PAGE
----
Creating Cardinals: The Consistory of 2012
A consistory is a gathering of cardinals with the pope. According to canon law, an ordinary consistory is called for consultation or for the celebration "of especially solemn acts," such as the creation of new cardinals or a vote approving the canonization of candidates for sainthood. And, in fact, the consistory Feb. 18 will include both. Immediately after the new cardinals are created, all the "princes of the church" are scheduled to vote on several new saints. Normally, the public consistory for new saints is attended by cardinals living in Rome, but the creation of new cardinals is an opportunity for all of them to exercise their role as advisers to the pope
With the creation of 21 new Cardinals on Feb. 18, the total number of princes of the church will reach 212. Of these 125 Cardinals will be under the age of 80 and eligible to vote in a conclave to elect a new pope. There are 87 cardinals over the age of 80 and not eligible to vote for electing a new Pope.
The Consistory of Feb. 18-19, 2012
The consistory will be preceded by a daylong meeting of the pope with the College of Cardinals and the cardinals-designate. The Vatican said the theme will be "Proclaiming the Gospel today, between 'missio ad gentes' and new evangelization" with Cardinal-designate Dolan of New York opening the meeting.
Pope Benedict will create 21 new cardinals in the morning during an "ordinary public consistory" in St. Peter's Basilica. In the consistory, Pope will place the three-cornered, red biretta on the new cardinals' heads. The prelates will also receive their cardinals' rings and their assignments of a "titular church" in Rome from Pope Benedict during the consistory.
Red will be the color of the day as the new cardinals are reminded that they are called to give their lives to God and the church, even to the point of shedding their blood. They are given their titular church in Rome to make them formally members of the Rome diocesan clergy, which is what the church's first cardinals were.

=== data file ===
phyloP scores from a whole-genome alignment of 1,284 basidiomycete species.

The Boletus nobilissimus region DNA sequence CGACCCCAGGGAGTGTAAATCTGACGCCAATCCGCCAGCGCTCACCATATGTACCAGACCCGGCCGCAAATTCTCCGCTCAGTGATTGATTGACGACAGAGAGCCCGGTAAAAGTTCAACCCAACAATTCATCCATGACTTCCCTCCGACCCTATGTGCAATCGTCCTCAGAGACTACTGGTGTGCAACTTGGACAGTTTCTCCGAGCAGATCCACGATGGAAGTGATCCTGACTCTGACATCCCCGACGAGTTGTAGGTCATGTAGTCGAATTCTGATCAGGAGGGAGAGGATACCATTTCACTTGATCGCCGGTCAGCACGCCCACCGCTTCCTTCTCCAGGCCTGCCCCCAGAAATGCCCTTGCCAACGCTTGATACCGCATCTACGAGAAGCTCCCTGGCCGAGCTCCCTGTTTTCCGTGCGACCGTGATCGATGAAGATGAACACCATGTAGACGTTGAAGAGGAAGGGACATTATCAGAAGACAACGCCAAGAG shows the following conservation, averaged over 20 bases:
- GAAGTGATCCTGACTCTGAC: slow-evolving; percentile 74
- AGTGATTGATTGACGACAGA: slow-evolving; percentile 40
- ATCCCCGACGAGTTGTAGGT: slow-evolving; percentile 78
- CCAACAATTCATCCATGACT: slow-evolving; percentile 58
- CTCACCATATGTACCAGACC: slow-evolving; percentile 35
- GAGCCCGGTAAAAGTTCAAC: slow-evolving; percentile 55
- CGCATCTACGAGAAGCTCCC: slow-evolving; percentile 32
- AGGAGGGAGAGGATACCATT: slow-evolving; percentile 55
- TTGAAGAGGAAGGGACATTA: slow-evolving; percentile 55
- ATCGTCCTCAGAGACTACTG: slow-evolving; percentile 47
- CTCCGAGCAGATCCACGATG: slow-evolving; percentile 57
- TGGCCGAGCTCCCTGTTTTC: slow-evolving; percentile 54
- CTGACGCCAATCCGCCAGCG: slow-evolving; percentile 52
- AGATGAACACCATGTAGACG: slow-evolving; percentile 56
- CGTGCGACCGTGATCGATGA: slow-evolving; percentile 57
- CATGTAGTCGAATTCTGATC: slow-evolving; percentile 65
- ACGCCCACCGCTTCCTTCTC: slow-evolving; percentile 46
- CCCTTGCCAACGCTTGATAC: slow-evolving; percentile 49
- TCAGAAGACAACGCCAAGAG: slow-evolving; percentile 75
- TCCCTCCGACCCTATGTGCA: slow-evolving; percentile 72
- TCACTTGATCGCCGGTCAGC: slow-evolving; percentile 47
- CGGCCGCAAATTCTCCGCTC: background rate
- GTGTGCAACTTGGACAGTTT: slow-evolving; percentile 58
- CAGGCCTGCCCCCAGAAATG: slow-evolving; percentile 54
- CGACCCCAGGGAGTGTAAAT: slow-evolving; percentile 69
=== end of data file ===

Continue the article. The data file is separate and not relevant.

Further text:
The evening of the consistory, the Bronze Doors will open and the public -- literally anyone who wants to come -- is invited in to congratulate the new cardinals.
On Feb 19, the new Cardinals will concelebrate mass with the Pope. On 20th the Pope will address the newly created Cardinals, their family members and pilgrims present at the Consistory.
The general format of the consistory has been maintained, but the ceremony has been modified and will include the use of prayers borrowed from ancient Roman liturgies. According to the Office of Liturgical Celebrations of the Supreme Pontiff the rite will be simpler, in part to avoid the impression that the ceremony of creating cardinals has any kind of sacramental meaning.
Instead of having the consistory and then the following day a Mass celebrated by the Pope in which he consigns a ring to each new cardinal, there will be just one ceremony in which the traditional three elements -- the imposition of the biretta, the consignment of the ring and the assignation of their titular churches -- will take place.
As well, both the collect and the concluding prayer have been modified, returning to the texts used prior to Vatican II: The two prayers speak of the powers the Lord gave to the Church, in particular that of Peter. The Pope also prays directly for himself, that he may carry out his duties well.
Insofar as the Scripture texts used, there will only be a Gospel reading, omitting the first reading. The Gospel text used will be that of Mark 10: 32-45, in which Jesus announces his death and subsequent resurrection to the disciples and also tells them they must not seek to dominate others, but to be servants to all.
Three of the new cardinals named by Pope Benedict are priests, not bishops. Church law says new cardinals must have been ordained at least to the priesthood and should be ordained bishops before entering the College of Cardinals. However, in recent decades, many of the elderly priests named to the college as a sign of esteem and gratitude for their service to the church have requested, and received, an exemption from episcopal ordination.
Maltese Augustinian Father Prosper Grech, an 86-year-old biblical theologian and one of the co-founders of Rome's Augustinian Patristical Institute, was ordained a bishop Feb. 8 in Malta and Belgian Father Julien Ries, 91, an expert on the history of religions, on Feb. 11 in Belgium. On the other hand, in keeping with the Jesuit promise not to strive for any dignity in the church, Father Becker, a retired professor at Rome's Pontifical Gregorian University, would become a cardinal without becoming a bishop.
Consistory for the Creation of Cardinals 18-20 February 2012
- 18 FEBRUARY 2012: Consistory for the creation of new Cardinals
- Assignment of Titles and Deaconries to the new Cardinals
- Courtesy visits to the new Cardinals
- 19 FEBRUARY 2012: Eucharistic Concelebration with the new Cardinals
- Address of Card. Ferdinando Filoni to the Holy Father
- Homily of His Holiness Benedict XVI
- 20 FEBRUARY 2012:
- Address to the newly created Cardinals, their family members and pilgrims present at the Consistory